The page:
Influencer: Someone who creates engaging content for a large and active audience. Influencers generally have some kind of niche whether it be food, fashion, travel, fitness, etc. Brands typically work with influencers that have more than 10K followers and an average engagement rate higher than 1.5%.
Organic Reach: The number of unique people, fans or non-fans, who saw any content about your page in their News Feed.
Owned Media: Content that you control and that is unique to your brand. Your brand’s owned media could be your website, mobile site, blog, and social media channels.
Paid Media: Advertising on social media. Whether it’s purchasing ads on Facebook, Instagram, Twitter, Snapchat, and Pinterest or paying an influencer to feature your product, paid media is another way to gain exposure for your brand. Paid media could take the form of PPC, display ads, retargeting, paid influencers, paid content promotion, or social media ads.
Potential Impressions: Represents an estimate of the total possible number of times someone could have viewed your post.
PPC: Pay per click. A company pays a sum of money to the host website (ie. Facebook) when a user clicks on to their advertisement.
Social Proof: Can be defined by the number of interactions a piece of content receives or the number of followers you have. The idea is that if others are sharing something or following someone, it must be good.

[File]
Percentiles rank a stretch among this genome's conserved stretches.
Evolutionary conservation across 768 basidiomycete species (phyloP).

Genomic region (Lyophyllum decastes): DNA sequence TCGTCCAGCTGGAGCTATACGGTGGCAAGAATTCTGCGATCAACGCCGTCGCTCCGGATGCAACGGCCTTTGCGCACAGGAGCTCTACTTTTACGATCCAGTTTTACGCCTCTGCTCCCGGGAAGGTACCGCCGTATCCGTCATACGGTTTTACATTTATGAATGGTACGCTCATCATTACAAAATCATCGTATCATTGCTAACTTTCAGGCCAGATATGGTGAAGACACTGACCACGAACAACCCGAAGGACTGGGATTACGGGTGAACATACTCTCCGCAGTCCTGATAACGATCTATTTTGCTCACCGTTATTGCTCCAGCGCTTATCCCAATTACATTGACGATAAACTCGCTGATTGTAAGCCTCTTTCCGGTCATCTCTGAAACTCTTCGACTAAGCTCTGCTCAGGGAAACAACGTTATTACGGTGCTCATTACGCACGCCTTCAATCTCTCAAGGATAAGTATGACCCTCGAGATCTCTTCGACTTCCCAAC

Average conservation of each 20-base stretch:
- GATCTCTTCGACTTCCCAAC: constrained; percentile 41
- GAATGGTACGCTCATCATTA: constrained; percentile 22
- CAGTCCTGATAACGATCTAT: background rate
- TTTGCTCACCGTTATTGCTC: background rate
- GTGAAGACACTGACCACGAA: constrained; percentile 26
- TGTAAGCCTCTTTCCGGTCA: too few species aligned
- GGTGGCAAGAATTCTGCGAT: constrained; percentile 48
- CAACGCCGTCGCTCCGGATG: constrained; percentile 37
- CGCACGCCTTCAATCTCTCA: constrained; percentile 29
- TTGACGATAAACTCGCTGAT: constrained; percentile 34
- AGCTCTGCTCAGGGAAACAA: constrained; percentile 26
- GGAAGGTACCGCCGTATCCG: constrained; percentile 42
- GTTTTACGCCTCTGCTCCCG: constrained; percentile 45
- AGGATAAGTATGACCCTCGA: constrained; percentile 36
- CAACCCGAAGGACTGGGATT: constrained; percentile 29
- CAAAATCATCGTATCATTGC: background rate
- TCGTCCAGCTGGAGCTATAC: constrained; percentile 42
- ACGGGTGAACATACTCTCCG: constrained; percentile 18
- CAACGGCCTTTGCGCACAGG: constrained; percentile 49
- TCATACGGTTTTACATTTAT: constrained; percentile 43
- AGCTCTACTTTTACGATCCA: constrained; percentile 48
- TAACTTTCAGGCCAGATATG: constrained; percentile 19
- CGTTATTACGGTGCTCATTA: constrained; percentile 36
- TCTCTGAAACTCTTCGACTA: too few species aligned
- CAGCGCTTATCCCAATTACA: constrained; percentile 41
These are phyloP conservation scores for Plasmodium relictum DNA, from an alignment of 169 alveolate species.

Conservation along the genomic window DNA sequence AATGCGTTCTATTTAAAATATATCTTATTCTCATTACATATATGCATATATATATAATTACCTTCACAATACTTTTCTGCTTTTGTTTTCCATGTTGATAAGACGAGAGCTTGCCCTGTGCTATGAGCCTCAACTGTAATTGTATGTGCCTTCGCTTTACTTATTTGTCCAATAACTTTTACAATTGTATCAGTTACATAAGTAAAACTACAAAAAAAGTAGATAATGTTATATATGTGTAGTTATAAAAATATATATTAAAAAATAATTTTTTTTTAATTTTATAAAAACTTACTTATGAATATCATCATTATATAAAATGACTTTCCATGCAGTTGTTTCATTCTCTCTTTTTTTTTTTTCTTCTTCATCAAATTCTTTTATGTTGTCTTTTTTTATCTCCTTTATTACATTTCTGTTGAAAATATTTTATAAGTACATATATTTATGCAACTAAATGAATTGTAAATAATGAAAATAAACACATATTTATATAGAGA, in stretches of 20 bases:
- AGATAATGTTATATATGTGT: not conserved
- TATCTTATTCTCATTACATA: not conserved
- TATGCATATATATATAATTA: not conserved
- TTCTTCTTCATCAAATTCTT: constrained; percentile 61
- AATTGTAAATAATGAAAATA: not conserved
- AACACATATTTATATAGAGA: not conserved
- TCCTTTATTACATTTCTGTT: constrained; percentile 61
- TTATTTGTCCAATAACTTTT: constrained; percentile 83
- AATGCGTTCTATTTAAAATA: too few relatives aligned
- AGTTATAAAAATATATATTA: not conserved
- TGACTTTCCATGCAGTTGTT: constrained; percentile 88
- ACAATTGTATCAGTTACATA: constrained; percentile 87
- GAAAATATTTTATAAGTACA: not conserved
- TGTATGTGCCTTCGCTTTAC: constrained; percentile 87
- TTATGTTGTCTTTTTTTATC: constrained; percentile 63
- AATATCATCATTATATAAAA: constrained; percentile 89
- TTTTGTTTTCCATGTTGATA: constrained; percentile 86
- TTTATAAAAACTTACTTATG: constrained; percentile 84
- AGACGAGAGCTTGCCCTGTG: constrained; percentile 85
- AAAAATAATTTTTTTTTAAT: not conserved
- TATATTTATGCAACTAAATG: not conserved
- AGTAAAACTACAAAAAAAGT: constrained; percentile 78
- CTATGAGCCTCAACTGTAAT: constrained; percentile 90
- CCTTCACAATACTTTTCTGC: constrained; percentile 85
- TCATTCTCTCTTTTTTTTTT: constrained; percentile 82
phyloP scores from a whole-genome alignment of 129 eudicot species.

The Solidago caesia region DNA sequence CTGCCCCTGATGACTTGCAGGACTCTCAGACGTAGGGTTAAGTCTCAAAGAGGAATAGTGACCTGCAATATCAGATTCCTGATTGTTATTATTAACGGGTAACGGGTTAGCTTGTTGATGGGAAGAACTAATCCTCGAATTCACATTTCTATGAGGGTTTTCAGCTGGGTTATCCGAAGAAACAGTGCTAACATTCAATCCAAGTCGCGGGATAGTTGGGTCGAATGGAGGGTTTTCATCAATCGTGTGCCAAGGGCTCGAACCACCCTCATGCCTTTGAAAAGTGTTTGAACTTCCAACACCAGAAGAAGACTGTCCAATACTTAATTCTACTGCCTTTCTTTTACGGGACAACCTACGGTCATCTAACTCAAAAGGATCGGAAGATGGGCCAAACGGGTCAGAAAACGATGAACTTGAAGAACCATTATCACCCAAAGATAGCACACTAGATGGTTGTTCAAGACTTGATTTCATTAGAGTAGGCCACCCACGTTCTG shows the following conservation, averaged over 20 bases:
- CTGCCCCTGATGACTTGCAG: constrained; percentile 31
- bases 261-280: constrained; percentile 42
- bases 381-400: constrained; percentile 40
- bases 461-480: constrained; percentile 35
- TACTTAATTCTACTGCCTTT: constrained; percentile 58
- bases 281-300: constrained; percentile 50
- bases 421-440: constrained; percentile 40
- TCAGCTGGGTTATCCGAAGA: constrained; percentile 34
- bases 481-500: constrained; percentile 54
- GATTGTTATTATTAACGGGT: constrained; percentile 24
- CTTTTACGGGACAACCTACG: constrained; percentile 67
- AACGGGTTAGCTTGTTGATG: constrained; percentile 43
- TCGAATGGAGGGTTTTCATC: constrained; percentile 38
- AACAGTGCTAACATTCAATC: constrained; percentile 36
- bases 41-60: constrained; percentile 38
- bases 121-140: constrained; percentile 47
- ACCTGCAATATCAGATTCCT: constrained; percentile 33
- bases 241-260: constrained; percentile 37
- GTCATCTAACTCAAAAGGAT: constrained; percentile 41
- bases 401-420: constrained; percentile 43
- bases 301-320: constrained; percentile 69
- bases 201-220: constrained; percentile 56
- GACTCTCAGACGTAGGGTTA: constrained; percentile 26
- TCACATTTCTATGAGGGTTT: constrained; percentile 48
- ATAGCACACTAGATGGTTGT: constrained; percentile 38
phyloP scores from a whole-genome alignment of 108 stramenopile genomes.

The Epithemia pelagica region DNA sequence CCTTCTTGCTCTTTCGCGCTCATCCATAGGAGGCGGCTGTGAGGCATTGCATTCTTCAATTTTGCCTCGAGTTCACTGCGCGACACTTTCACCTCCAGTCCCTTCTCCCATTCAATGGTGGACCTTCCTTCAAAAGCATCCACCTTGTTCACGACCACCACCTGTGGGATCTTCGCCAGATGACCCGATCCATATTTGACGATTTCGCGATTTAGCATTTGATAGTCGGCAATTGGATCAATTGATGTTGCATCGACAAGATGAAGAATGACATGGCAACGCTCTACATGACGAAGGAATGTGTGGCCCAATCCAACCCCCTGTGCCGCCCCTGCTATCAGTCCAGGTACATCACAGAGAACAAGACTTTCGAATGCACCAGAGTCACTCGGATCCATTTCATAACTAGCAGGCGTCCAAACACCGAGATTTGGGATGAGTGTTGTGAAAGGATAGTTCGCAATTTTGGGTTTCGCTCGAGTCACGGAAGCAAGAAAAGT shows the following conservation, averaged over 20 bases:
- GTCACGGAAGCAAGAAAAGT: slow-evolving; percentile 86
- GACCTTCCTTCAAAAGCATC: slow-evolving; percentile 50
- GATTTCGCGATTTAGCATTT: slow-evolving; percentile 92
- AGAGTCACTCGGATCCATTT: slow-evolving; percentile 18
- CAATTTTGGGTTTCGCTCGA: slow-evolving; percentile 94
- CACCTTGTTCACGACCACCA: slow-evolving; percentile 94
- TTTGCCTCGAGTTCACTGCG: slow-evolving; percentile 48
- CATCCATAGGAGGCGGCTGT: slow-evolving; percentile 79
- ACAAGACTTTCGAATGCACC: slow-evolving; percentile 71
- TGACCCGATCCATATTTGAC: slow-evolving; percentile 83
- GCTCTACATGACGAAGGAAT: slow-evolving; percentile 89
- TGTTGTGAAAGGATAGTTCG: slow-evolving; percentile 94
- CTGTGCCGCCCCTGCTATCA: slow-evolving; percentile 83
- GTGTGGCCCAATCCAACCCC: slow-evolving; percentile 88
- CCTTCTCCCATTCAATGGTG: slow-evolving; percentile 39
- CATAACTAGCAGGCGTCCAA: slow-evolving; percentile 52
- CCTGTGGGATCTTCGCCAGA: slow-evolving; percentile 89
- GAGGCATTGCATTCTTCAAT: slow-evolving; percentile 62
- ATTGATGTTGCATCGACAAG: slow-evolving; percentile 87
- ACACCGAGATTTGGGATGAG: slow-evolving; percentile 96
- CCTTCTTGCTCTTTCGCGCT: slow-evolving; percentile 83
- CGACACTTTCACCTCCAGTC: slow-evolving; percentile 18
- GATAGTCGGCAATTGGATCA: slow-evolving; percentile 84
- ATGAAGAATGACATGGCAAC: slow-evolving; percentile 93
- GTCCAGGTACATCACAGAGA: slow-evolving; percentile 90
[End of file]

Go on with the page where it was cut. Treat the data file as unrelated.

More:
Social Strategy: A strategy that connects and supports the user experience – from in-store, to web, to social media, to point of sale – and empowers the consumer to feel as if their a part of the entire process.
Sponsored Post: A form of paid media, this is a post made to social media by an influencer in exchange for monetary compensation (or gifted product). It is enforced by law that an influencer must acknowledge publicly on their post if they have been compensated for the brand feature. This can be as simple as including the hashtag #spon or #ad.
Sweepstakes: Traditionally, a sweepstakes involves the entrant filling out a form to enter, and the winner(s) are picked at random.
Tag: An action taken by one user to call attention to another user by @mentioning their handle. Often times, the message being relayed by a tag is “You have to see this!” Enticing your followers to tag a friend is a great way to gain new exposure for your brand. Also often referred to as a mention.
Troll: A person who is known for creating controversy in an online setting.
User Generated Content or “UGC”: Content (videos, photos, blog posts, quotes, etc) that is created by the consumer. Brands love UGC because it (usually) proves customer satisfaction. As a brand, you can leverage this content by asking the permission of the user to use their content on your website, newsletters, and social channels.
Viral: A term used to describe when a piece of social content achieves noteworthy awareness. It relies heavily on word of mouth and frequent sharing. Your brand can aim to create “viral content,” but true “viral content” comes naturally once a post is shared and shared again.